Unpublished, and not edited; written March/April 1978
by Wade Saunders —
Marilynn Gelfman-Pereira’s sculptures are shown in individual Plexiglas boxes. They are thus marked as fragile, having to be protected from our hands, even from our breath. Sculpture is rarely helped by touch: skin acids and oils can damage stone, wood, most metals; pieces can be broken. But touch helps us apprehend things. Her installation forbids touch, because the pieces are fragile, because of security problems, because she wishes to mystify: on touch they would be merely phenomenal, would melt like snowflakes, would turn out to be evanescent. Protected and isolated, tied to the bottoms of their boxes, the sculptures are likely to stay around forever; they suggest specimens displayed in museum cases, fine archaeologies of bone and pin. The boxes enclose rather than engage the sculptures; they make them seem precious.
The pieces derive from the binary oppositions inhering in metal and in wood: chemically formed against biochemically formed, relatively strong against relatively weak, preternaturally straight against approximately straight, applied geometry against native geometry, the fabricated against the fortuitous. Instead of elucidating the materials, her hybridization often trivializes them. For example, branching in trees and shrubs can follow complex mathematical ratios and progressions, trunk to branch to stem to leaf to vein. Her branches have junctures of a certain consistency, have bark, taper, but are not handled as being interesting in themselves. They have been made poor, subjugated like the wire, and are useful mostly as they permit her formal manipulations. The same is true of her use of monel wire. It permits her to make crystal lattices—yes they are regular, yes they fit together nicely—but table salt will tell you that much. Too often her metal and wood, though integrated physically and formally don’t add up.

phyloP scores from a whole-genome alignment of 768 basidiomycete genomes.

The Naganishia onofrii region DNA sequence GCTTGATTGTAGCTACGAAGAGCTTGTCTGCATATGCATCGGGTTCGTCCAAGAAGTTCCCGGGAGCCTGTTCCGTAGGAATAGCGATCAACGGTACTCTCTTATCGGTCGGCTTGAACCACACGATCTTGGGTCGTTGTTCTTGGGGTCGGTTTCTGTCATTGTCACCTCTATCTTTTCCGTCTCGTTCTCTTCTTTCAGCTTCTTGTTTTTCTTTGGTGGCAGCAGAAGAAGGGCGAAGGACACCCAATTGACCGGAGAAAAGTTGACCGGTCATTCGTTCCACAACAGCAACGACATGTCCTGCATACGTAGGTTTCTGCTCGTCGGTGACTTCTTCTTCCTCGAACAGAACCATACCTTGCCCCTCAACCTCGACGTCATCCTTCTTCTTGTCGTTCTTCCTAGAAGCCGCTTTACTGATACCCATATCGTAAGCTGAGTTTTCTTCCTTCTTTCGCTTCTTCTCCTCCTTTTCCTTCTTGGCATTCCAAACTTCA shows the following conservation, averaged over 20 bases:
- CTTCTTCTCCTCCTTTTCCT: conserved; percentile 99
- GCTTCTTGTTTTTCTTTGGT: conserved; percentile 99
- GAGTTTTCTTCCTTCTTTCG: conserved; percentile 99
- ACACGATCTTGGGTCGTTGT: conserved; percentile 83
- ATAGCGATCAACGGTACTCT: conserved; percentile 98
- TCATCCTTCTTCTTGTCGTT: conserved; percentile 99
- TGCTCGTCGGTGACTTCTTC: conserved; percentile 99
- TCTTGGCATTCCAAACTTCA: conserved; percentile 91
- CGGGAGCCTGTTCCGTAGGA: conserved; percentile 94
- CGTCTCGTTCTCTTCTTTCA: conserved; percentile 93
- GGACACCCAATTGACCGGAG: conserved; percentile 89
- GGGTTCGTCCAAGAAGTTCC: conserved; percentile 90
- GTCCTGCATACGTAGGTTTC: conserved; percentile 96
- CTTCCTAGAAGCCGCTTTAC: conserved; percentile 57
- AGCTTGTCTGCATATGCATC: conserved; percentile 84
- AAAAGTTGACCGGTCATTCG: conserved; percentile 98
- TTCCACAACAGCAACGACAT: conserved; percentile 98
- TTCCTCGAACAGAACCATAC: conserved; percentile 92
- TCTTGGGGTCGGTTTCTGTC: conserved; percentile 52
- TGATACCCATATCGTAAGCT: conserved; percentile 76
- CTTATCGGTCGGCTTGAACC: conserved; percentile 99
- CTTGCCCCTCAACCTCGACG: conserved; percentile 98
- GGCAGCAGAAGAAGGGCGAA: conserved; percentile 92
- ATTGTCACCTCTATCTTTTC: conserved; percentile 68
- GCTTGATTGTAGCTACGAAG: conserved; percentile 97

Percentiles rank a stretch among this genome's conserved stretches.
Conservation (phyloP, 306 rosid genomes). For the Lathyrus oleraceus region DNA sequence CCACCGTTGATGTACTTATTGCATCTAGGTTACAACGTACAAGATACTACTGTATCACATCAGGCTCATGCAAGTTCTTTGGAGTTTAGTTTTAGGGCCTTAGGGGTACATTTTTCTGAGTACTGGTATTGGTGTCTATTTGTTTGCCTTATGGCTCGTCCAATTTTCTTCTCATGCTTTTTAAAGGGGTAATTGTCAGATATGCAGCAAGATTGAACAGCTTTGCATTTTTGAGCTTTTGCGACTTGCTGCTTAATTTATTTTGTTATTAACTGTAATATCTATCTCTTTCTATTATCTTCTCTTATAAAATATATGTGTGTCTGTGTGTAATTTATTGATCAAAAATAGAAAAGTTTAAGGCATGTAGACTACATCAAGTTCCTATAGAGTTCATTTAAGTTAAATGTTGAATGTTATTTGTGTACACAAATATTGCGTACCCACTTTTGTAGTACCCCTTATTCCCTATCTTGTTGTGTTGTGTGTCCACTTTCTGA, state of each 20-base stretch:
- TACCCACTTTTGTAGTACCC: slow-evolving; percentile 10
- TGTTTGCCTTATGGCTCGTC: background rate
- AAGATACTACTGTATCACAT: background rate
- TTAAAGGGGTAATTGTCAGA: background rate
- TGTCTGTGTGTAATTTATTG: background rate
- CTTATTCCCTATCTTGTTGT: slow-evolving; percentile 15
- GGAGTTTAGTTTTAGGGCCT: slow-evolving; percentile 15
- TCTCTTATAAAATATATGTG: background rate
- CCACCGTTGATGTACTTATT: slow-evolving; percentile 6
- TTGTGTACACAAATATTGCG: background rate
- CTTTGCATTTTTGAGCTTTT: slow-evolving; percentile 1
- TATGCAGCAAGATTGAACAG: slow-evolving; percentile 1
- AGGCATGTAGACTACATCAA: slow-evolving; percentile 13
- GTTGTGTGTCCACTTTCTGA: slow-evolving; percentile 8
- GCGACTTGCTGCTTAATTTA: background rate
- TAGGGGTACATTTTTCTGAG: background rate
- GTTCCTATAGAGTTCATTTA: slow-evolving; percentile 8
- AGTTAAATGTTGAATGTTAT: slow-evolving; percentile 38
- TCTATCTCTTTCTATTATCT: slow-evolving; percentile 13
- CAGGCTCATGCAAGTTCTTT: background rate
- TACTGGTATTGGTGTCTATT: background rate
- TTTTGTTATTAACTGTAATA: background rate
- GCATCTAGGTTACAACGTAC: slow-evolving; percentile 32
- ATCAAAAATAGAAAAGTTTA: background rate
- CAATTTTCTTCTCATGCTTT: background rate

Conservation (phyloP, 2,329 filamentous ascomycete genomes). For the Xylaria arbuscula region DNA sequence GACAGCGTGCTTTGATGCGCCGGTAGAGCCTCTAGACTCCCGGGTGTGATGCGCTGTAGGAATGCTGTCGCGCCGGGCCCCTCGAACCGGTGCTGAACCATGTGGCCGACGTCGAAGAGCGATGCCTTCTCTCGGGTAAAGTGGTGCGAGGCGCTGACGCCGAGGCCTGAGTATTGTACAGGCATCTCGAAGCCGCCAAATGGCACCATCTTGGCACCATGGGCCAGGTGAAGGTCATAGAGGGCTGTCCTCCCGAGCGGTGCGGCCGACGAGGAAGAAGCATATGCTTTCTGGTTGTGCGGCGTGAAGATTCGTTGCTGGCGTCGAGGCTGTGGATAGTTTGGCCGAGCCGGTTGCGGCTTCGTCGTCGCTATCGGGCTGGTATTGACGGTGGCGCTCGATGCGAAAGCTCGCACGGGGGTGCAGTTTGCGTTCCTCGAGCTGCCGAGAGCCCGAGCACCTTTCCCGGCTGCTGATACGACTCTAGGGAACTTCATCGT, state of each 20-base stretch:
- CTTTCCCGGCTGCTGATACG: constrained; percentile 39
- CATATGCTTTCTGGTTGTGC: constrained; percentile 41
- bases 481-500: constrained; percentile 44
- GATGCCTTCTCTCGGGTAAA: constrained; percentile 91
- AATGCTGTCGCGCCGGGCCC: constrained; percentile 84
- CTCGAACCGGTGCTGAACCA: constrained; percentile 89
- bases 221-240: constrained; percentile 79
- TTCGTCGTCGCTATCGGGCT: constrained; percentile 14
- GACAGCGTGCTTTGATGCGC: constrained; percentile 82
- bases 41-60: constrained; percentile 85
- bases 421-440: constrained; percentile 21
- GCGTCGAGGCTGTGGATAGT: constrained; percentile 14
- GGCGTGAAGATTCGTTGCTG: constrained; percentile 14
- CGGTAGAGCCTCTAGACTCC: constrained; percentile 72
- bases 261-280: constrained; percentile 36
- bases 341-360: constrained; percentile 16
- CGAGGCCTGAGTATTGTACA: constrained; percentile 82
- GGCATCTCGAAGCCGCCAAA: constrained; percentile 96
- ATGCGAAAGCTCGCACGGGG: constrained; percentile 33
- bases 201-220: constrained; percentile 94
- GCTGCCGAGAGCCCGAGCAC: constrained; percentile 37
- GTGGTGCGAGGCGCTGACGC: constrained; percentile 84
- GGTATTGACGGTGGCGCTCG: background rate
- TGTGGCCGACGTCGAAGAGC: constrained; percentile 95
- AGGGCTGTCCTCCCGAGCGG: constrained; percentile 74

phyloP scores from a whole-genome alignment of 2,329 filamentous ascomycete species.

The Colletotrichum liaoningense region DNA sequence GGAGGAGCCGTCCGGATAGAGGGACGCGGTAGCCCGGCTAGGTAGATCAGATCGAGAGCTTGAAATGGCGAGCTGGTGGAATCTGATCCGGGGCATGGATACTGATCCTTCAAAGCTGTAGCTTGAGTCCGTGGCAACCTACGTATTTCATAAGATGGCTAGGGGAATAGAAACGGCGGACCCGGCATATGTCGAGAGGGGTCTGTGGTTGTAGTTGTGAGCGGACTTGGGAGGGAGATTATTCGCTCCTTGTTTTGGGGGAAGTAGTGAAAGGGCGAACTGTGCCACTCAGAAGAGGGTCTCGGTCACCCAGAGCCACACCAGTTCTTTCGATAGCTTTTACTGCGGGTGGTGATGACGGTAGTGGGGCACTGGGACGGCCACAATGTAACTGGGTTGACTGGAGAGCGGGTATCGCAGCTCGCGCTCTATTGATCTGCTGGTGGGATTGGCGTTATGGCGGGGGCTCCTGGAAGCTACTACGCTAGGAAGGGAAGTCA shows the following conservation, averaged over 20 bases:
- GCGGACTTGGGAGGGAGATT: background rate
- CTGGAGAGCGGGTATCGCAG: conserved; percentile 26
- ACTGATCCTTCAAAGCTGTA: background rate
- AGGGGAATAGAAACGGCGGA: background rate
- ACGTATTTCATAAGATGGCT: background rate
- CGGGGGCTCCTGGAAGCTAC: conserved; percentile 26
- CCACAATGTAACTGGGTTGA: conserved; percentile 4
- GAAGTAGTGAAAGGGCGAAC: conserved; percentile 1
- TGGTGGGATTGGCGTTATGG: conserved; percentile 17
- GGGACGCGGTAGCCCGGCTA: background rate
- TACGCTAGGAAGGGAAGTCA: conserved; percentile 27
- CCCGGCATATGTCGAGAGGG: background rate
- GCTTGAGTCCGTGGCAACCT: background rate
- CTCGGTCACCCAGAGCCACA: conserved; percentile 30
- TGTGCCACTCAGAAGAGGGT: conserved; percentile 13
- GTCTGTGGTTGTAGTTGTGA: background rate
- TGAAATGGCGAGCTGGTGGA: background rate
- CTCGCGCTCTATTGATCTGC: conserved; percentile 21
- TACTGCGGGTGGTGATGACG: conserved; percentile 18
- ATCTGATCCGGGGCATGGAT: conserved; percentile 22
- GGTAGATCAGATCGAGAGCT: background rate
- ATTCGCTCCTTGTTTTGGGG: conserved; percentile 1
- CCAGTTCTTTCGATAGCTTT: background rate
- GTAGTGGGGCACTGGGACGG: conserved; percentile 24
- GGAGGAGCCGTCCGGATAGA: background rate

Her composition is generally geometric. Geometry is purely mental, by definition a line has no width, a point no area. Her work makes geometry delicately explicit. Every wire proceeds from and connects back to vertices. No end is left unattached. As she wishes the wire to suggest crystals this is apt: each real plane must have a limit. In three pieces she forms congruent faceted cones with wire and with sticks.
The wire is the clearer demonstration but there is no fundamental resonance within the pairs. Her technical competence is obvious, but it acts as an impediment more than an aid: the most interesting pieces are made when she is least busy putting her materials through their paces, when, for instance, she lets a single twig bridge two tetrahedrons, 15-78 OK.
Her pieces suggest both the evolution and cross-cultural congruence of knowledge. Cause and effect can be controlled without knowing the mechanism of linkage; things simple to us can embody extraordinary complexity for others. In 26-78 OK she has her wire spring from a single stick so the latter becomes votive, a pipe, a rattle, a thing fusing two qualities and suggesting many. It is not the simple juxtaposition that provokes or promotes the result—she tries it often enough without success—but the particular linkage, the respect. The bones in 16-78 OK and 17-78 OK help her refer because they are connected in the popular mind with magic. The bones make the wire look warm, crafted, felt. She takes a rusted metal grill in 6-78 OK and leaves it look like her sticks, while the sticks somehow mimic wires. The piece has wit. So much thinking must have been done, must be done with sticks that it is nice to see them again regarded, as they are sometimes here, as mnemonically useful, not as a folksy construction material.
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